The response of the Indian monsoon to North Atlantic freshwater forcing during the early Holocene and Last Glacial Maximum
Carrie Morrill , NOAA National Climatic Data Center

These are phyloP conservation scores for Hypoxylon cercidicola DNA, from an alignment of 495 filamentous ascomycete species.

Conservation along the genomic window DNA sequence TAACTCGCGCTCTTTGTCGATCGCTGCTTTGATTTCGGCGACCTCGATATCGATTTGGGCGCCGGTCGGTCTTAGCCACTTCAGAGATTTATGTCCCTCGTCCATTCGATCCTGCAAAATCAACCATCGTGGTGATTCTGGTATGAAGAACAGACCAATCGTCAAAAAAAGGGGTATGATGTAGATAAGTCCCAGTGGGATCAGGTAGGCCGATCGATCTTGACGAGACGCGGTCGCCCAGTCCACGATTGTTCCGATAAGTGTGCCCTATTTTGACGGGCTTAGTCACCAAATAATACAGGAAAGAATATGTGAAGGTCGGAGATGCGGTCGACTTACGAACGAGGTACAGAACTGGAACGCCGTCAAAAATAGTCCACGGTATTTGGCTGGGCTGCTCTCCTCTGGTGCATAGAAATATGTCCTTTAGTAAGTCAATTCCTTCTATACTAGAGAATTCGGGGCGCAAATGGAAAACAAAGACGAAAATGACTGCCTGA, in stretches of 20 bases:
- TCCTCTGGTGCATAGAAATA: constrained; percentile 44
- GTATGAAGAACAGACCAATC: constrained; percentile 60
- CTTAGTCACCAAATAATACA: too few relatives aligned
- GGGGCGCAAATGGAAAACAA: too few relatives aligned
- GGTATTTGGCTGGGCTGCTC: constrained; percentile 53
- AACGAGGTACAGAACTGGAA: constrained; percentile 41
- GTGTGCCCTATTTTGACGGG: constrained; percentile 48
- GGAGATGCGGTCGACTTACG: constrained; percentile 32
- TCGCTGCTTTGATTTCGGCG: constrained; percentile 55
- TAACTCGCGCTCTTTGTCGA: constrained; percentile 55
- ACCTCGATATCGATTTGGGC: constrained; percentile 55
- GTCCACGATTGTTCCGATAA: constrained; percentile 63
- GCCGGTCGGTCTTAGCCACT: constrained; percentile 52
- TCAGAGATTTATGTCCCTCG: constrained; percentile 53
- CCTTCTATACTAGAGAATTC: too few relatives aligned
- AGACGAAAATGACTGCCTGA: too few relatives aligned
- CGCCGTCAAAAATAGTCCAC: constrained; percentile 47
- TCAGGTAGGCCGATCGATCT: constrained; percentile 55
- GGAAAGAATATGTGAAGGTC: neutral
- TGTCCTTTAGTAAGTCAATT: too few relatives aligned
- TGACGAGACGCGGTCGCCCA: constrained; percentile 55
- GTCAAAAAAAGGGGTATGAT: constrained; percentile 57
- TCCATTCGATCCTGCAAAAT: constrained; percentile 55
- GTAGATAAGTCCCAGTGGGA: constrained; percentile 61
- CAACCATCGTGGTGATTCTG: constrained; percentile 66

Paleoclimate records indicate that during some past abrupt climate changes, such as Dansgaard-Oeschger cycles and the 8.2 ka event, the Indian monsoon weakened and temperatures in the North Atlantic fell. It has been hypothesized that pulses of freshwater added to the North Atlantic could have led to this remote climate response in Asia. However, the physical mechanisms for the teleconnection have yet to be determined. To test this hypothesis, we present results from two experiments using the National Center for Atmospheric Research (NCAR) coupled Community Climate System Model, version 3. In these experiments, we applied a 1 Sverdrup (1x106 m3 /s) freshwater hosing over the North Atlantic between 50 and 70 degrees N for 100 years. The two experiments used boundary conditions relevant for 8.5 ka and 21 ka (Last Glacial Maximum). Both simulations show a statistically significant decrease in summer precipitation over India following freshwater addition to the North Atlantic. Precipitation in June-July-August decreases 40% in the 21 ka simulation and 20% in the 8.5 ka simulation. We will discuss whether these simulations provide support for any of the proposed pathways for the teleconnection. These include: an increase in Eurasian snowcover, an increase in sea surface temperatures in the Indian Ocean, or a reduction in the temperature gradient across the tropical Pacific.
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